Being is an Objectification of the EGO

Is 'Being' The Same For Everyone?

Being is an Objectification of the EGO

So what do I mean. The commonality of the question posted by Ala Noe is to suggest that there is something that is the same between all of us. I pondered this,  as I look at what becomes self-evident in our pursuit of meaning "as being" is the same.

A first principle is a basic, foundational, self-evident proposition or assumption that cannot be deduced from any other proposition or assumption.

I descend to the objectified state,  as the same being.  What does this mean then that any self evident position must realize that we move from first principles. Hence,  establish an apriore existence as to our being "as more" then the commonality that we exist "as the EGO" modifies to become the objectification as us all being. A construct of this reality then? You see how much more we have in common then what was first believe as "being the same," for everyone?

 We are confined to the outward marks, the mere behavior — and that's just not enough to know another, to really understand him or her, or to trust.
So then the reality of an objectified existence placed as the outward language of appearance preceded by, an understanding of our EGO manufactured. A materialist definition of all action as a dire result of the expression of being, as our "measure of being." But we are more are we not, then by its appearance and the question of skepticism,  of there being more then?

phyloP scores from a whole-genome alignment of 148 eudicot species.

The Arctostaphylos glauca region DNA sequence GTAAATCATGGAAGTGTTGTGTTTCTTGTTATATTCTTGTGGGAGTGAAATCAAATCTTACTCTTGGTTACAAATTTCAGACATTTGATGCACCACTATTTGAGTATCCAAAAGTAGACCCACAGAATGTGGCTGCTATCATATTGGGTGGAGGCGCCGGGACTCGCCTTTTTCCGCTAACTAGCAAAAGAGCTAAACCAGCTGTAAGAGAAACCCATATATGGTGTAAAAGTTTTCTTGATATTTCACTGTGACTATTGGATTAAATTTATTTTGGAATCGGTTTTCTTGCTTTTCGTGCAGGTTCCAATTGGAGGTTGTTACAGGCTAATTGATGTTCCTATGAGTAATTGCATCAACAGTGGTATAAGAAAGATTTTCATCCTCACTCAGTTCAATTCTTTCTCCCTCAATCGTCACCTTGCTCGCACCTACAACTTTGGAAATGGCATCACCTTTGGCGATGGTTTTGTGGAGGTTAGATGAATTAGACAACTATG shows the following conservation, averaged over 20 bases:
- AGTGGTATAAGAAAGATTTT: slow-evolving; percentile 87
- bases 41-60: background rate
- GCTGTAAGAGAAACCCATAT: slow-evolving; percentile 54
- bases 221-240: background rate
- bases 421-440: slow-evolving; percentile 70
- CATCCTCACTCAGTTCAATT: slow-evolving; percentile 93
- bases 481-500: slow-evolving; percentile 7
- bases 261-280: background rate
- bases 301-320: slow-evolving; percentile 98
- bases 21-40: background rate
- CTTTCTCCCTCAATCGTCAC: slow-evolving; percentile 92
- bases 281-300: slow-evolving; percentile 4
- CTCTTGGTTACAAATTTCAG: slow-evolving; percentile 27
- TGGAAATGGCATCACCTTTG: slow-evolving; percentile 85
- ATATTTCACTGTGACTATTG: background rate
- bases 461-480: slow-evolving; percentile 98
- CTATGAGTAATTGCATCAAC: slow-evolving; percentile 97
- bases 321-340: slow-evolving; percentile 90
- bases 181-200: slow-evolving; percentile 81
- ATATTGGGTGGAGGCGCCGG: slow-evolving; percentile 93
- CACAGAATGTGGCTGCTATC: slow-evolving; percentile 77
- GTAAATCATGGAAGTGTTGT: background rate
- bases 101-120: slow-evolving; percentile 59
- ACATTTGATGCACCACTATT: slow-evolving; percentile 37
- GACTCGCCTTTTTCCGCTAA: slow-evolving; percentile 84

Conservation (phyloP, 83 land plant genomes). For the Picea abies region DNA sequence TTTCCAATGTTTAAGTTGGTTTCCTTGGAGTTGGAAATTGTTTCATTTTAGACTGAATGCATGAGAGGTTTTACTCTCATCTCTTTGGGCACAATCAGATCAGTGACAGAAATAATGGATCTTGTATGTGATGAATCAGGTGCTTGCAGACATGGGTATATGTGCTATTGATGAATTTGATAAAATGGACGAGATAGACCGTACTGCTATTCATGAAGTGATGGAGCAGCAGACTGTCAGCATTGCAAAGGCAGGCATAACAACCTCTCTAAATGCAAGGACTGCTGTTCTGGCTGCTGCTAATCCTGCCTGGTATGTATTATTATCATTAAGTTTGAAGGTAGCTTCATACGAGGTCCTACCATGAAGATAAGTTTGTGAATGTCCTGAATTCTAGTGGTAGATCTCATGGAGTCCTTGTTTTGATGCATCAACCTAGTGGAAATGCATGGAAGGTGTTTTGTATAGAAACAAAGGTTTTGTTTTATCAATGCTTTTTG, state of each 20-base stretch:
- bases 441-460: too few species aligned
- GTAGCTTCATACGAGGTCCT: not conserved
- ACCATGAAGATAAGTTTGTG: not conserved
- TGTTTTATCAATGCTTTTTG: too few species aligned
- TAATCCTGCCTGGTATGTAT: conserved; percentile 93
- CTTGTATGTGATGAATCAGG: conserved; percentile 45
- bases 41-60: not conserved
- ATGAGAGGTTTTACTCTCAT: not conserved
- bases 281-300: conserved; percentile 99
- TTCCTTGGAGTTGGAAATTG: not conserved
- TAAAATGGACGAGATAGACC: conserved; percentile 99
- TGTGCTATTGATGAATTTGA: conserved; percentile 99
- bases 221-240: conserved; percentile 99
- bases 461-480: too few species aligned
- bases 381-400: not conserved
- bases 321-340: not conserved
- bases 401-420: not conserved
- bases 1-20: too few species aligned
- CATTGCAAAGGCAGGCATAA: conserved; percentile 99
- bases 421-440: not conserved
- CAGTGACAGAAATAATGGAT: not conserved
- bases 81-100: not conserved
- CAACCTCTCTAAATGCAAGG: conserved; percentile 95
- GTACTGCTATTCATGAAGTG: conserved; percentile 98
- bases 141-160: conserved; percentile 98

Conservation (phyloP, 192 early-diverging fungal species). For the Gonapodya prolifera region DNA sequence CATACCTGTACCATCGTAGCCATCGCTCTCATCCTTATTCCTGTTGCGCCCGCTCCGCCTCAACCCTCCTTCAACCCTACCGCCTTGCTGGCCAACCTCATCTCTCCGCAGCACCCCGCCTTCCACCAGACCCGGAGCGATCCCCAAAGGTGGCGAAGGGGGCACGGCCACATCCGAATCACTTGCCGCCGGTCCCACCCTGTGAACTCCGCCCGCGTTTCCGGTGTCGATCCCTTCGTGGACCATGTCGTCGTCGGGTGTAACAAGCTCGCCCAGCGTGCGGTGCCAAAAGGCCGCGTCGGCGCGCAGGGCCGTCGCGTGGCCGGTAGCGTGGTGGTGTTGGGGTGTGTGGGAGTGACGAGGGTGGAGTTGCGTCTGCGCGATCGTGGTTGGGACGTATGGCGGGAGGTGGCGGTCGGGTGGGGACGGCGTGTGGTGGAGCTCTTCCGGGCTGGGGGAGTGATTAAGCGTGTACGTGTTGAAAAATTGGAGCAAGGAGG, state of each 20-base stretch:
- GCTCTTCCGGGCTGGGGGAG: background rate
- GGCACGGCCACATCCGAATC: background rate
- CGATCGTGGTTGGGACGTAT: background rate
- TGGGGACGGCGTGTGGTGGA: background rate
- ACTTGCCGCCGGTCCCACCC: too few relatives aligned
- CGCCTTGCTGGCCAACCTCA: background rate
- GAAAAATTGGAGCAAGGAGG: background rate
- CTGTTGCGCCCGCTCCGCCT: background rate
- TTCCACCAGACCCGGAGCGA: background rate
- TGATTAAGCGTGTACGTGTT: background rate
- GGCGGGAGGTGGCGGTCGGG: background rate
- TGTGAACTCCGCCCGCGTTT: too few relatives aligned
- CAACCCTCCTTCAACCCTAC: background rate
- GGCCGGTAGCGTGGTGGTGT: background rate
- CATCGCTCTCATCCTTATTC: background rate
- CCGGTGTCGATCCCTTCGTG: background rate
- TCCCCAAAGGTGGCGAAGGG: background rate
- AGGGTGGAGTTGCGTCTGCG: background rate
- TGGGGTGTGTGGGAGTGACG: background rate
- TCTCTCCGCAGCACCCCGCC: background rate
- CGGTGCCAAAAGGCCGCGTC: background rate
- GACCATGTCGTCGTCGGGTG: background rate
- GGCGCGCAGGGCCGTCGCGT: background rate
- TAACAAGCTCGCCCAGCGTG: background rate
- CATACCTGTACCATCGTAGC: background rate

So yes there is more then the social constructed fabrication as the outward appearance of the commonality of our being. The measure,  of our being. So we must look past outward appearance to a more soulful understanding of the projection of an objectified world. The relation of Virtues toward our relation with regard to first principle "is" an inherent relation to being more soulful. A more soulful country then as a more soulful world rests in our being a more soulful person?

René Descartes

For the Rationalist philosopher René Descartes, virtue consists in the correct reasoning that should guide our actions. Men should seek the sovereign good that Descartes, following Zeno, identifies with virtue, as this produces a solid blessedness or pleasure. For Epicurus the sovereign good was pleasure, and Descartes says that in fact this is not in contradiction with Zeno's teaching, because virtue produces a spiritual pleasure, that is better than bodily pleasure. Regarding Aristotle's opinion that happiness depends on the goods of fortune, Descartes does not deny that these goods contribute to happiness, but remarks that they are in great proportion outside one's own control, whereas one's mind is under one's complete control.

Sunday, April 16, 2017

The Sound of Blackholes?

During her live public lecture webcast at Perimeter Institute on May 3, 2017, Janna Levin of Columbia University will explain LIGO's “discovery of the century” and what it means for the future of science.

See: Black Hole Blues and Other Songs from Outer Space: Janna Levin Public Lecture